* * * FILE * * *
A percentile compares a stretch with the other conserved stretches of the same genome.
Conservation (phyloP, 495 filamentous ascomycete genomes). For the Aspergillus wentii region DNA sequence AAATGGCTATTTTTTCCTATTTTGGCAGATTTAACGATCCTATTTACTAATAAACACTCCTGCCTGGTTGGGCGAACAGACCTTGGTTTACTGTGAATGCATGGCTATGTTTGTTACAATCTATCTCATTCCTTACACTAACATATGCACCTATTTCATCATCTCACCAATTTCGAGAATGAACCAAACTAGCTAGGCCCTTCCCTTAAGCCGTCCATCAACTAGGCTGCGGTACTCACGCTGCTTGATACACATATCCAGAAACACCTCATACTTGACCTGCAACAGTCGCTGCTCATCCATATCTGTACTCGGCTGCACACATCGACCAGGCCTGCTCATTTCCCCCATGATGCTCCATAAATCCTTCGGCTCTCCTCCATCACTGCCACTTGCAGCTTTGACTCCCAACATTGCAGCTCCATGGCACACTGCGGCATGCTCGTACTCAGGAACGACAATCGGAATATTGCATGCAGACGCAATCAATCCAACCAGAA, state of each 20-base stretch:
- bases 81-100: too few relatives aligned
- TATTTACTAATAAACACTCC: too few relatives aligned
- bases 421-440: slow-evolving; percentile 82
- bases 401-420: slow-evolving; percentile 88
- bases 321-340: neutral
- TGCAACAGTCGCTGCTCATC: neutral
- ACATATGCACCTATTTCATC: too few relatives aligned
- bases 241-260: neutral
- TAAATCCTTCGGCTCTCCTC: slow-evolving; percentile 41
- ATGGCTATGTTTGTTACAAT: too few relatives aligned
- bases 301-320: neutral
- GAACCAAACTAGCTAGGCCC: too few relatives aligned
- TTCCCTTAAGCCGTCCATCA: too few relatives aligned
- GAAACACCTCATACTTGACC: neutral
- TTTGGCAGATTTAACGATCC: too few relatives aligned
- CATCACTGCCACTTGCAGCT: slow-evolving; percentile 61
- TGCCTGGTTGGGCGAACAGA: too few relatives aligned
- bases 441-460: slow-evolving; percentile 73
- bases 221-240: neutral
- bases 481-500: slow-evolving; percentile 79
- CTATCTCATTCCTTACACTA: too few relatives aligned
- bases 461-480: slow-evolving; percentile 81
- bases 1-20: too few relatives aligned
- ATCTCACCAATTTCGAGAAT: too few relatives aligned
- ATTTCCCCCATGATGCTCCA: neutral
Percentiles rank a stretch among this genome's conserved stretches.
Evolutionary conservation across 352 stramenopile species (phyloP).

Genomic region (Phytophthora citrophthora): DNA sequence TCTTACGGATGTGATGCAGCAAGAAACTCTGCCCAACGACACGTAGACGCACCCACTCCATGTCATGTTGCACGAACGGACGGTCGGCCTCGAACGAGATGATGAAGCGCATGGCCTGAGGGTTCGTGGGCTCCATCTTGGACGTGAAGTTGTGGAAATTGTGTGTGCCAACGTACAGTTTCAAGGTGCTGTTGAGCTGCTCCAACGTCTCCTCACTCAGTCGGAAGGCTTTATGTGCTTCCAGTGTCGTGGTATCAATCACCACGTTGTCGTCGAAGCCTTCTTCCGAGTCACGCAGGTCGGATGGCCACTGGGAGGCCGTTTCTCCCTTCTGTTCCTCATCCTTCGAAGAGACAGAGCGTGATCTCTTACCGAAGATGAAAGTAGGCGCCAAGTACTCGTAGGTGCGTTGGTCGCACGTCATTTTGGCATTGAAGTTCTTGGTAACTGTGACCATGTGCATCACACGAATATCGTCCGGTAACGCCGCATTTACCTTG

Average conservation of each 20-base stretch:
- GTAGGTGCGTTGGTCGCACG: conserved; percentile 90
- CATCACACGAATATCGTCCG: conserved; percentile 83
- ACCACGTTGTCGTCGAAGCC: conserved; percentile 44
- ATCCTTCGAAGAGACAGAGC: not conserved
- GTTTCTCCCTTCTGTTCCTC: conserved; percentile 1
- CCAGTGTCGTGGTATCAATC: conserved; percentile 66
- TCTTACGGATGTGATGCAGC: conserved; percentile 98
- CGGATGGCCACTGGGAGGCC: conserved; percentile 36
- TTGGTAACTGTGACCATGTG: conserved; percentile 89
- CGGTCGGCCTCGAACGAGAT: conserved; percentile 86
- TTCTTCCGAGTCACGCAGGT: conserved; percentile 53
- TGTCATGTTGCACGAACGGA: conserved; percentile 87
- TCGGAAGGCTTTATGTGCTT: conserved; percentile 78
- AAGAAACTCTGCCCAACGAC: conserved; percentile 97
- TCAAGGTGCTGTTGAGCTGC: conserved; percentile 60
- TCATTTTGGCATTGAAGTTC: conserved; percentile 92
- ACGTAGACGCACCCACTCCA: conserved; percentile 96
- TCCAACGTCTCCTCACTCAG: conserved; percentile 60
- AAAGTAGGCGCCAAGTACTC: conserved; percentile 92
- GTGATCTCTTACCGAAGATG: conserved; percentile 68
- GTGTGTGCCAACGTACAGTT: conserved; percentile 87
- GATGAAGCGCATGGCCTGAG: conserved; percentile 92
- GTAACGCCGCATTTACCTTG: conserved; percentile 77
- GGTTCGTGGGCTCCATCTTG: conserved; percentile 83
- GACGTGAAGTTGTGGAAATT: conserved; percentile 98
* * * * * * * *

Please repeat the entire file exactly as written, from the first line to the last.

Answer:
A percentile compares a stretch with the other conserved stretches of the same genome.
Conservation (phyloP, 495 filamentous ascomycete genomes). For the Aspergillus wentii region DNA sequence AAATGGCTATTTTTTCCTATTTTGGCAGATTTAACGATCCTATTTACTAATAAACACTCCTGCCTGGTTGGGCGAACAGACCTTGGTTTACTGTGAATGCATGGCTATGTTTGTTACAATCTATCTCATTCCTTACACTAACATATGCACCTATTTCATCATCTCACCAATTTCGAGAATGAACCAAACTAGCTAGGCCCTTCCCTTAAGCCGTCCATCAACTAGGCTGCGGTACTCACGCTGCTTGATACACATATCCAGAAACACCTCATACTTGACCTGCAACAGTCGCTGCTCATCCATATCTGTACTCGGCTGCACACATCGACCAGGCCTGCTCATTTCCCCCATGATGCTCCATAAATCCTTCGGCTCTCCTCCATCACTGCCACTTGCAGCTTTGACTCCCAACATTGCAGCTCCATGGCACACTGCGGCATGCTCGTACTCAGGAACGACAATCGGAATATTGCATGCAGACGCAATCAATCCAACCAGAA, state of each 20-base stretch:
- bases 81-100: too few relatives aligned
- TATTTACTAATAAACACTCC: too few relatives aligned
- bases 421-440: slow-evolving; percentile 82
- bases 401-420: slow-evolving; percentile 88
- bases 321-340: neutral
- TGCAACAGTCGCTGCTCATC: neutral
- ACATATGCACCTATTTCATC: too few relatives aligned
- bases 241-260: neutral
- TAAATCCTTCGGCTCTCCTC: slow-evolving; percentile 41
- ATGGCTATGTTTGTTACAAT: too few relatives aligned
- bases 301-320: neutral
- GAACCAAACTAGCTAGGCCC: too few relatives aligned
- TTCCCTTAAGCCGTCCATCA: too few relatives aligned
- GAAACACCTCATACTTGACC: neutral
- TTTGGCAGATTTAACGATCC: too few relatives aligned
- CATCACTGCCACTTGCAGCT: slow-evolving; percentile 61
- TGCCTGGTTGGGCGAACAGA: too few relatives aligned
- bases 441-460: slow-evolving; percentile 73
- bases 221-240: neutral
- bases 481-500: slow-evolving; percentile 79
- CTATCTCATTCCTTACACTA: too few relatives aligned
- bases 461-480: slow-evolving; percentile 81
- bases 1-20: too few relatives aligned
- ATCTCACCAATTTCGAGAAT: too few relatives aligned
- ATTTCCCCCATGATGCTCCA: neutral
Percentiles rank a stretch among this genome's conserved stretches.
Evolutionary conservation across 352 stramenopile species (phyloP).

Genomic region (Phytophthora citrophthora): DNA sequence TCTTACGGATGTGATGCAGCAAGAAACTCTGCCCAACGACACGTAGACGCACCCACTCCATGTCATGTTGCACGAACGGACGGTCGGCCTCGAACGAGATGATGAAGCGCATGGCCTGAGGGTTCGTGGGCTCCATCTTGGACGTGAAGTTGTGGAAATTGTGTGTGCCAACGTACAGTTTCAAGGTGCTGTTGAGCTGCTCCAACGTCTCCTCACTCAGTCGGAAGGCTTTATGTGCTTCCAGTGTCGTGGTATCAATCACCACGTTGTCGTCGAAGCCTTCTTCCGAGTCACGCAGGTCGGATGGCCACTGGGAGGCCGTTTCTCCCTTCTGTTCCTCATCCTTCGAAGAGACAGAGCGTGATCTCTTACCGAAGATGAAAGTAGGCGCCAAGTACTCGTAGGTGCGTTGGTCGCACGTCATTTTGGCATTGAAGTTCTTGGTAACTGTGACCATGTGCATCACACGAATATCGTCCGGTAACGCCGCATTTACCTTG

Average conservation of each 20-base stretch:
- GTAGGTGCGTTGGTCGCACG: conserved; percentile 90
- CATCACACGAATATCGTCCG: conserved; percentile 83
- ACCACGTTGTCGTCGAAGCC: conserved; percentile 44
- ATCCTTCGAAGAGACAGAGC: not conserved
- GTTTCTCCCTTCTGTTCCTC: conserved; percentile 1
- CCAGTGTCGTGGTATCAATC: conserved; percentile 66
- TCTTACGGATGTGATGCAGC: conserved; percentile 98
- CGGATGGCCACTGGGAGGCC: conserved; percentile 36
- TTGGTAACTGTGACCATGTG: conserved; percentile 89
- CGGTCGGCCTCGAACGAGAT: conserved; percentile 86
- TTCTTCCGAGTCACGCAGGT: conserved; percentile 53
- TGTCATGTTGCACGAACGGA: conserved; percentile 87
- TCGGAAGGCTTTATGTGCTT: conserved; percentile 78
- AAGAAACTCTGCCCAACGAC: conserved; percentile 97
- TCAAGGTGCTGTTGAGCTGC: conserved; percentile 60
- TCATTTTGGCATTGAAGTTC: conserved; percentile 92
- ACGTAGACGCACCCACTCCA: conserved; percentile 96
- TCCAACGTCTCCTCACTCAG: conserved; percentile 60
- AAAGTAGGCGCCAAGTACTC: conserved; percentile 92
- GTGATCTCTTACCGAAGATG: conserved; percentile 68
- GTGTGTGCCAACGTACAGTT: conserved; percentile 87
- GATGAAGCGCATGGCCTGAG: conserved; percentile 92
- GTAACGCCGCATTTACCTTG: conserved; percentile 77
- GGTTCGTGGGCTCCATCTTG: conserved; percentile 83
- GACGTGAAGTTGTGGAAATT: conserved; percentile 98